The Instability of Freedom as Non-interference: The Case of Isaiah Berlin

25 Pages Posted: 6 Dec 2015

See all articles by Philip N. Pettit

Philip N. Pettit

Princeton University; Australian National University (ANU) - Research School of Social Sciences (RSSS)

Date Written: 2011

Abstract

In Hobbes freedom of choice requires non-frustration: the option you prefer must be accessible. In Berlin it requires non-interference: every option, preferred or un-preferred, must be accessible, every door open. But Berlin’s argument against Hobbes suggests a parallel argument that freedom requires something stronger still: that each option be accessible and that no one be in a position to block access at will and with impunity; the doors should be open and there should be no powerful door-keepers. This is freedom as non-domination. Equating freedom with non-interference is an unstable alternative to equating it with non-frustration or non-domination.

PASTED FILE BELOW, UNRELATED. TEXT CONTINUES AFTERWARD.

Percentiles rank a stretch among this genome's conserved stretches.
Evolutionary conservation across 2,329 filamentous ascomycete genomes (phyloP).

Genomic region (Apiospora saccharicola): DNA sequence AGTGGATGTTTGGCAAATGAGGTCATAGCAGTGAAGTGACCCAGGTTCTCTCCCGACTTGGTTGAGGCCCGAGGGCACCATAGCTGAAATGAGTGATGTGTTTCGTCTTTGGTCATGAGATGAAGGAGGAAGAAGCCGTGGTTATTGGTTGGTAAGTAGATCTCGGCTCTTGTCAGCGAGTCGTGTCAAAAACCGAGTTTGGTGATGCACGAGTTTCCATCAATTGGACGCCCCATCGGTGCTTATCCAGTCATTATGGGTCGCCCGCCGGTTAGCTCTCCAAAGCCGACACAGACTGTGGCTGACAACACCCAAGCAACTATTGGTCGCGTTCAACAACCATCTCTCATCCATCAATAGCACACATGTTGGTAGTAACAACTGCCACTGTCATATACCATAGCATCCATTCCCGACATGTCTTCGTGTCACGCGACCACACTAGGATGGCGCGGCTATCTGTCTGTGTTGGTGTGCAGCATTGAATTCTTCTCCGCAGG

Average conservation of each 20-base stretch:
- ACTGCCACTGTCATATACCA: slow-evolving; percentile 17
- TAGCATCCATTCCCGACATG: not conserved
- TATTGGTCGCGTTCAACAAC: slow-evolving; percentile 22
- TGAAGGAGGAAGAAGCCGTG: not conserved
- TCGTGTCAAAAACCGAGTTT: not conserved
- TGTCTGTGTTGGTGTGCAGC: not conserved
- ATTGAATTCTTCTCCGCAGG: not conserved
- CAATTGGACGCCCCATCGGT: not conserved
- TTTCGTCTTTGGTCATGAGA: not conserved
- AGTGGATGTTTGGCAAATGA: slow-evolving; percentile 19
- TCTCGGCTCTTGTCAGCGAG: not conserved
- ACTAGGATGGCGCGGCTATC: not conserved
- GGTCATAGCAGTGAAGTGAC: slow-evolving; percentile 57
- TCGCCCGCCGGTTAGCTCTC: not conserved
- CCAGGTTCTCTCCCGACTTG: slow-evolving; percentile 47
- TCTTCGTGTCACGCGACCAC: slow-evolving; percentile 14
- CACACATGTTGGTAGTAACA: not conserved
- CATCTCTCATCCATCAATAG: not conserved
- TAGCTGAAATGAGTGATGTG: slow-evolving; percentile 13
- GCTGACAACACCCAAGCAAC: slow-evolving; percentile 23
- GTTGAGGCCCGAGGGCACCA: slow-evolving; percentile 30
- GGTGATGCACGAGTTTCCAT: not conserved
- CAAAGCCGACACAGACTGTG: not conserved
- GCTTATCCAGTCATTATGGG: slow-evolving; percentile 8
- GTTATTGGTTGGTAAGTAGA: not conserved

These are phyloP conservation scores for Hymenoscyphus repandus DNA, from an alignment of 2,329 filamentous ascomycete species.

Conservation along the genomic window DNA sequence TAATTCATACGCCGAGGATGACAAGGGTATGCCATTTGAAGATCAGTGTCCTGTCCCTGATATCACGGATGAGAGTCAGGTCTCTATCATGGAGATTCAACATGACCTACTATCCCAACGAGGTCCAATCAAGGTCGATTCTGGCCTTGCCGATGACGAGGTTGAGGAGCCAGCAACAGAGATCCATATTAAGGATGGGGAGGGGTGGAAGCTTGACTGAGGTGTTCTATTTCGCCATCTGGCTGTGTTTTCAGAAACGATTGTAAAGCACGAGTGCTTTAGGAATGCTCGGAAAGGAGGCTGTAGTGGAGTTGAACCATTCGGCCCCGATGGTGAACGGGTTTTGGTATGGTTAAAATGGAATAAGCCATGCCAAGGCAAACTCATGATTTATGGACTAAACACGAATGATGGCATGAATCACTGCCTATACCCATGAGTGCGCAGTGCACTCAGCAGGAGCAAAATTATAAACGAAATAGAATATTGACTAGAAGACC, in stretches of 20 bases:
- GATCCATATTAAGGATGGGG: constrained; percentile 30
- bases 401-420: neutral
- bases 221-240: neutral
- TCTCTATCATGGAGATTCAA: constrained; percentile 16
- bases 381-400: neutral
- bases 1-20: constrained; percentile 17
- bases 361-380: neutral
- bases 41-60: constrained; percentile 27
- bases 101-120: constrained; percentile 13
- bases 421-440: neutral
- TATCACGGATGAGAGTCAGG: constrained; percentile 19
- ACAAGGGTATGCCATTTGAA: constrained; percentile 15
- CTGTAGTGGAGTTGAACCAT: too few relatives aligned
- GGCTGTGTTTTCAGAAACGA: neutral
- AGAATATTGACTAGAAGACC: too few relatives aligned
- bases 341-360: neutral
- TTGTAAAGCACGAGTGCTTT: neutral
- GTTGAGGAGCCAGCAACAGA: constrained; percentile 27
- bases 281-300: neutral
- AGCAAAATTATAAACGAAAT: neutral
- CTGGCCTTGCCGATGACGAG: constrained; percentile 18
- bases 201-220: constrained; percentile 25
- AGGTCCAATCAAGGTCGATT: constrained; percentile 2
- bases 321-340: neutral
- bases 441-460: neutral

Keywords: Hobbes, freedom, non-interference, non-domination, Berlin, Republicanism, Liberalism

Suggested Citation

Pettit, Philip N., The Instability of Freedom as Non-interference: The Case of Isaiah Berlin (2011). Ethics, Vol. 121, pp. 693-716, 2011. Available at SSRN: https://ssrn.com/abstract=2699263

Philip N. Pettit (Contact Author)

Princeton University ( email )

305 Marx Hall
Princeton, NJ 08544-1012
United States
609-258-4759 (Phone)
609-258-1110 (Fax)

HOME PAGE: http://www.princeton.edu/~ppettit/

Australian National University (ANU) - Research School of Social Sciences (RSSS) ( email )

Canberra, Australian Capital Territory 0200
Australia

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